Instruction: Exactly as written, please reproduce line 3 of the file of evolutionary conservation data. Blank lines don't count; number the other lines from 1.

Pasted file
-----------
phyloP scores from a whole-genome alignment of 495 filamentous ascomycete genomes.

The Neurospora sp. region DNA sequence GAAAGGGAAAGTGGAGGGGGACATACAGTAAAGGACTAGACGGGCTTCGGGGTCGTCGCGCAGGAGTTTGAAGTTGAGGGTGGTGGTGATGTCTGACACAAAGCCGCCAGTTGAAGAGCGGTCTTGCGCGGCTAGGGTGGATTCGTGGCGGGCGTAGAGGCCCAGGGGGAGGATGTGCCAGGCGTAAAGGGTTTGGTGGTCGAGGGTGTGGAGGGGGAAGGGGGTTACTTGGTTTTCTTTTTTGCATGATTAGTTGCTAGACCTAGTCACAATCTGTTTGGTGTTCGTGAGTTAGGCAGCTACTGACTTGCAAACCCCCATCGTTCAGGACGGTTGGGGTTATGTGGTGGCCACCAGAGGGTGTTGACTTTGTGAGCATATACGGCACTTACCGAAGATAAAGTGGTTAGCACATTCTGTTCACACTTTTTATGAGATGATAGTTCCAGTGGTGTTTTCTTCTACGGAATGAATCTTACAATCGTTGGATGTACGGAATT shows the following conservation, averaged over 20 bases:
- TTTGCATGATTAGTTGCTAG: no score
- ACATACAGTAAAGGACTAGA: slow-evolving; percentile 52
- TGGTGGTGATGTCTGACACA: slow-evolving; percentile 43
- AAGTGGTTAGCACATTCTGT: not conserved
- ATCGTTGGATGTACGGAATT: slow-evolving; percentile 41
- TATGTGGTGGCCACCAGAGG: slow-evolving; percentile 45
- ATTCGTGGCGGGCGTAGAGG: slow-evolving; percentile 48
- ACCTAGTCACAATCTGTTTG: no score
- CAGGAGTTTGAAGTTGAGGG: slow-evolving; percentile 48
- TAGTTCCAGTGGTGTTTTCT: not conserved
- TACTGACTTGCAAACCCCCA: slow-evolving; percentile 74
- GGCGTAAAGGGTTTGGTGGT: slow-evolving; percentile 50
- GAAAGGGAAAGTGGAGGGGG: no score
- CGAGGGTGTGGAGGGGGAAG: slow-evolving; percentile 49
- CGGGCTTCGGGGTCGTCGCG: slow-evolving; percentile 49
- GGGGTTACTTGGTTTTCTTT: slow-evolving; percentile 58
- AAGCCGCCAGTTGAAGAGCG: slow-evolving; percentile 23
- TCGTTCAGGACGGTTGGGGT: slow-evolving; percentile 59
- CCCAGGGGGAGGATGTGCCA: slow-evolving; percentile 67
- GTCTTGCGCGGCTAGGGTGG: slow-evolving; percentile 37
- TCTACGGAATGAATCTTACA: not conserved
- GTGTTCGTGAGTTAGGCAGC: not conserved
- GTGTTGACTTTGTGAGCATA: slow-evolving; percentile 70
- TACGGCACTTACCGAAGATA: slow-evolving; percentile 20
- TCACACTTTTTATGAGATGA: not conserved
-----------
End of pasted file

- TTTGCATGATTAGTTGCTAG: no score